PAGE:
Look up the word disrupter and you'll likely run across phrases such as "destroy" and "cause turmoil." It's a serious word, with dire implications for the status quo.
You'd think it would take billions to rewrite the business model for entire industries, but that's not always the case. As the companies profiled on the following pages demonstrate, sometimes disruption is simply about wanting to make something better. And armed with a savvy acumen for spotting opportunity, these companies followed through on that goal, sparking revolutions within their respective fields of dining, HD video, media, photography and travel.
The consumer will ultimately decide whether these ideas become routine and transform the way everyone lives. But we do know that these companies will mete out a level of creative destruction on the entrenched businesses in each of their industry sectors.
If everything works out for our disrupters, they'll enjoy their own version of what we're calling the "Instagram moment." That's when a company has so changed consumer behavior that going backward is inconceivable--that an entire field of technology becomes associated with one brand name. With the photo-sharing app Instagram, tens of millions of people have adopted a new concept of what a snapshot means. Facebook noticed and snapped up the 13-person operation for a cool $1 billion. Contrast that with Kodak, the bankrupt company that invented the snapshot more than 100 years ago: Its market valuation on the day of Instagram's purchase was less than $80 million.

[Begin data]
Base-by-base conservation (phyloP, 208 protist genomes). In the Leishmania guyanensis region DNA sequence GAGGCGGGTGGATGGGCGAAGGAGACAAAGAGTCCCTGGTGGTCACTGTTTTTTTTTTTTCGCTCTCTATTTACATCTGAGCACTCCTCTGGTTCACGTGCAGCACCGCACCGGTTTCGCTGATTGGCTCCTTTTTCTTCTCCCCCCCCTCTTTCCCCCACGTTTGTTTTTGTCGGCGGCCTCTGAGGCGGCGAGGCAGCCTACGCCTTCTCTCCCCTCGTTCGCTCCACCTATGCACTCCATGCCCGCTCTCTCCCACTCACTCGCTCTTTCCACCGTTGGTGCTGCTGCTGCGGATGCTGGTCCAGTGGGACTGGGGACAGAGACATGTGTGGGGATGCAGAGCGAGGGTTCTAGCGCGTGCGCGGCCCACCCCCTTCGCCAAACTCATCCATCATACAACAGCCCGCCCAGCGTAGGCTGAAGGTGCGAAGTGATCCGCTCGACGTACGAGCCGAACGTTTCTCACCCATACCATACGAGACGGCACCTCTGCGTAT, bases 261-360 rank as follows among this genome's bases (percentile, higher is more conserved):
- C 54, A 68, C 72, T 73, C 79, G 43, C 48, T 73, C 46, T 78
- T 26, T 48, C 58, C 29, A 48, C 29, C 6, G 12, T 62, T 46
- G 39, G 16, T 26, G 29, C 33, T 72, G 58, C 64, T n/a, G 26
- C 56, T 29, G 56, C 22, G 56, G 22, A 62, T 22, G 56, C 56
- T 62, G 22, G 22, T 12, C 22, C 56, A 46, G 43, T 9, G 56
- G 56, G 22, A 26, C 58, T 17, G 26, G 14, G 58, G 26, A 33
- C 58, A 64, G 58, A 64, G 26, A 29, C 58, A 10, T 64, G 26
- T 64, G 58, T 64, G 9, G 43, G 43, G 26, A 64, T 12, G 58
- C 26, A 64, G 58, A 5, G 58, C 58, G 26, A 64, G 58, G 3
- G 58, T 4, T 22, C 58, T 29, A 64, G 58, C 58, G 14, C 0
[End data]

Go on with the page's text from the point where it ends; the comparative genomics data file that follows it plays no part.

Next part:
That's disruption for you.
Lytro reinvents the digital camera and creates "computational photography"